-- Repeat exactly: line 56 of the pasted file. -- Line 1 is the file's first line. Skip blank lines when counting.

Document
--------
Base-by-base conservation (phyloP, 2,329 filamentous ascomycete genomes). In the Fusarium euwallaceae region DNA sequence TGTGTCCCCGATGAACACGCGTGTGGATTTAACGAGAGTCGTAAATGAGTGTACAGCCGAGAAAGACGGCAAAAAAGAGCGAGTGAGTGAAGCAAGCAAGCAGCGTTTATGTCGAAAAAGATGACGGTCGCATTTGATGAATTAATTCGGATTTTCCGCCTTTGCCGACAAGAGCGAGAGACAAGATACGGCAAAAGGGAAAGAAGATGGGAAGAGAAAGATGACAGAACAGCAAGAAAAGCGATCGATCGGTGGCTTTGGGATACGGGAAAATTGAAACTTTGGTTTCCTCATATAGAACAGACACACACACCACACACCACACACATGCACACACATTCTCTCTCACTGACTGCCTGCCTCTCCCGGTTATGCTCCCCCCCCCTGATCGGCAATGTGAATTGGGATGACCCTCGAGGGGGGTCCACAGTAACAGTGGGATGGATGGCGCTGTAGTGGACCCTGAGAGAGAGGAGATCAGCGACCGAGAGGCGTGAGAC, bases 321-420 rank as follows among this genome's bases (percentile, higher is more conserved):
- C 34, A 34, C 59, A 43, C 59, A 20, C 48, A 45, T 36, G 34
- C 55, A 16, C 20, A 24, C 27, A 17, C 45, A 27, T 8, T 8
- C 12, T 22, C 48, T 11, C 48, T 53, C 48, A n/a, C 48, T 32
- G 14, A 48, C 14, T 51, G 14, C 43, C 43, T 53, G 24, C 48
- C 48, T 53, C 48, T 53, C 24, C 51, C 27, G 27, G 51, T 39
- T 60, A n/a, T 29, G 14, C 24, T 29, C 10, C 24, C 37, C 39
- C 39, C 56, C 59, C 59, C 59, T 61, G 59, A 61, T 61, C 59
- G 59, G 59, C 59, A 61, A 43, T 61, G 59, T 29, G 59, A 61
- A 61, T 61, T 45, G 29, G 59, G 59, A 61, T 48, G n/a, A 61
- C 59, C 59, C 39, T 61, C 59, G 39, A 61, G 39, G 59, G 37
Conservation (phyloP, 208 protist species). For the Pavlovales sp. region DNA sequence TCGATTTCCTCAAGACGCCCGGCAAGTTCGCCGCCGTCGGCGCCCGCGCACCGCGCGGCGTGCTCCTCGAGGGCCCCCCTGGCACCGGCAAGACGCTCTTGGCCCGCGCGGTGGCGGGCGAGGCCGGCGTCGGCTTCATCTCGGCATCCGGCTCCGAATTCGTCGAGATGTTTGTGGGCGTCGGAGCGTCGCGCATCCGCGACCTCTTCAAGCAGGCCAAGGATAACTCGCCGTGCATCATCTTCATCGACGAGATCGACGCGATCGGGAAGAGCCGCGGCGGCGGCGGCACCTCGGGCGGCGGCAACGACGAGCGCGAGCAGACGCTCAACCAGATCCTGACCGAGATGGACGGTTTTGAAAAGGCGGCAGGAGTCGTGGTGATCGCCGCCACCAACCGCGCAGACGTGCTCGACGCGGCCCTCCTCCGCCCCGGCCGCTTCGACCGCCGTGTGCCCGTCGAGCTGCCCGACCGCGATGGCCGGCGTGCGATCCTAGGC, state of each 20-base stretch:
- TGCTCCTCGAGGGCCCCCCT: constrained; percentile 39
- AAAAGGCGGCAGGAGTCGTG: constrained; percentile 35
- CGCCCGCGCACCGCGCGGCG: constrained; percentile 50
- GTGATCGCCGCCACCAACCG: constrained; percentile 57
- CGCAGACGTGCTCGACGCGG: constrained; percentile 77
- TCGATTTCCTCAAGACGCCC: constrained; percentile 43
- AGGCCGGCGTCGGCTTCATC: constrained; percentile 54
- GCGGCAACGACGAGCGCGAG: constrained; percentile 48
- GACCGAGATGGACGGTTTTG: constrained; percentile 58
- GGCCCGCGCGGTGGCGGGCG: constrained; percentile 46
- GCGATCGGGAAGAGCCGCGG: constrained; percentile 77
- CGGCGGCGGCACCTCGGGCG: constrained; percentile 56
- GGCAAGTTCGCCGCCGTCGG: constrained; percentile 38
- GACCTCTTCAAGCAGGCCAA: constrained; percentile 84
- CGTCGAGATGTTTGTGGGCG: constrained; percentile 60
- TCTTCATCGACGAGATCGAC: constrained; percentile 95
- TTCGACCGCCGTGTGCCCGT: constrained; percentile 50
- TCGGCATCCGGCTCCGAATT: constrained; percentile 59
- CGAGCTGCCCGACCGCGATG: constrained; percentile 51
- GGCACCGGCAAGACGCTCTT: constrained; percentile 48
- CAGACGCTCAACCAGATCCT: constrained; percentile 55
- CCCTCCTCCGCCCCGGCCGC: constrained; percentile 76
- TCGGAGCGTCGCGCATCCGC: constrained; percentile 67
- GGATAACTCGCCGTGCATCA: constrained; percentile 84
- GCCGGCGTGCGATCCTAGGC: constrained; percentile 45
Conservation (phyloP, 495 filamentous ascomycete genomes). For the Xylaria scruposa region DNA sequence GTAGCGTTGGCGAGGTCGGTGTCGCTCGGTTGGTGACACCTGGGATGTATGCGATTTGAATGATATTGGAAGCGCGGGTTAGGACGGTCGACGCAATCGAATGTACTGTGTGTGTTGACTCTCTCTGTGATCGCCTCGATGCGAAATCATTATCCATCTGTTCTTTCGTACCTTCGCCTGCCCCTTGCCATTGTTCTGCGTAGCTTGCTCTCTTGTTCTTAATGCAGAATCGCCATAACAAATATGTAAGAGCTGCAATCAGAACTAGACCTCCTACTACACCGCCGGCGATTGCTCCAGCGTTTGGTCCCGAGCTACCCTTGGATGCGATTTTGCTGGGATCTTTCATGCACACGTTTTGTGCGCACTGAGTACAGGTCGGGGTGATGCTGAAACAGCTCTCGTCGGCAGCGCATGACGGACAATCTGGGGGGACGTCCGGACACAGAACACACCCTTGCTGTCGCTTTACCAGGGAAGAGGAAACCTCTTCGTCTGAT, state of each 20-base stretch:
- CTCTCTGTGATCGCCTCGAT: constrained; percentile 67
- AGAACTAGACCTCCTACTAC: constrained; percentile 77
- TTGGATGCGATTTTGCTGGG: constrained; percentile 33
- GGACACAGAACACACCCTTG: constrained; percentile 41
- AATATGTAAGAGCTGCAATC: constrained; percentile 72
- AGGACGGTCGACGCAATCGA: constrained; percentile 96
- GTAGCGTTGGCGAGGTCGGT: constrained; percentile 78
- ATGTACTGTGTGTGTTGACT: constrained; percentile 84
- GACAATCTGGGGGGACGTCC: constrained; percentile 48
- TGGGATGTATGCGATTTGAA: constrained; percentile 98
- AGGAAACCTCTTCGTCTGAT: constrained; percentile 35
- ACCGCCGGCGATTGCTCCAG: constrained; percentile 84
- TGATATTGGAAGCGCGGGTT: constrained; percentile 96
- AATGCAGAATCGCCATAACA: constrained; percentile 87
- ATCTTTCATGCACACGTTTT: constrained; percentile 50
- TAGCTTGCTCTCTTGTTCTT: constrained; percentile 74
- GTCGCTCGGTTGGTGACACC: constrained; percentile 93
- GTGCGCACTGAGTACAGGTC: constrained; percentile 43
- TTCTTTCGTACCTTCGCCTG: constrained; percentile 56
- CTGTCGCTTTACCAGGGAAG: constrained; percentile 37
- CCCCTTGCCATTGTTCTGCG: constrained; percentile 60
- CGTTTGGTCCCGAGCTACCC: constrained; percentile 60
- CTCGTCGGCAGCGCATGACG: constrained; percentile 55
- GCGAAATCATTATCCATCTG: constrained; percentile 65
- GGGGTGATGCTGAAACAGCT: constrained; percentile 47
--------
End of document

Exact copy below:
- GTGCGCACTGAGTACAGGTC: constrained; percentile 43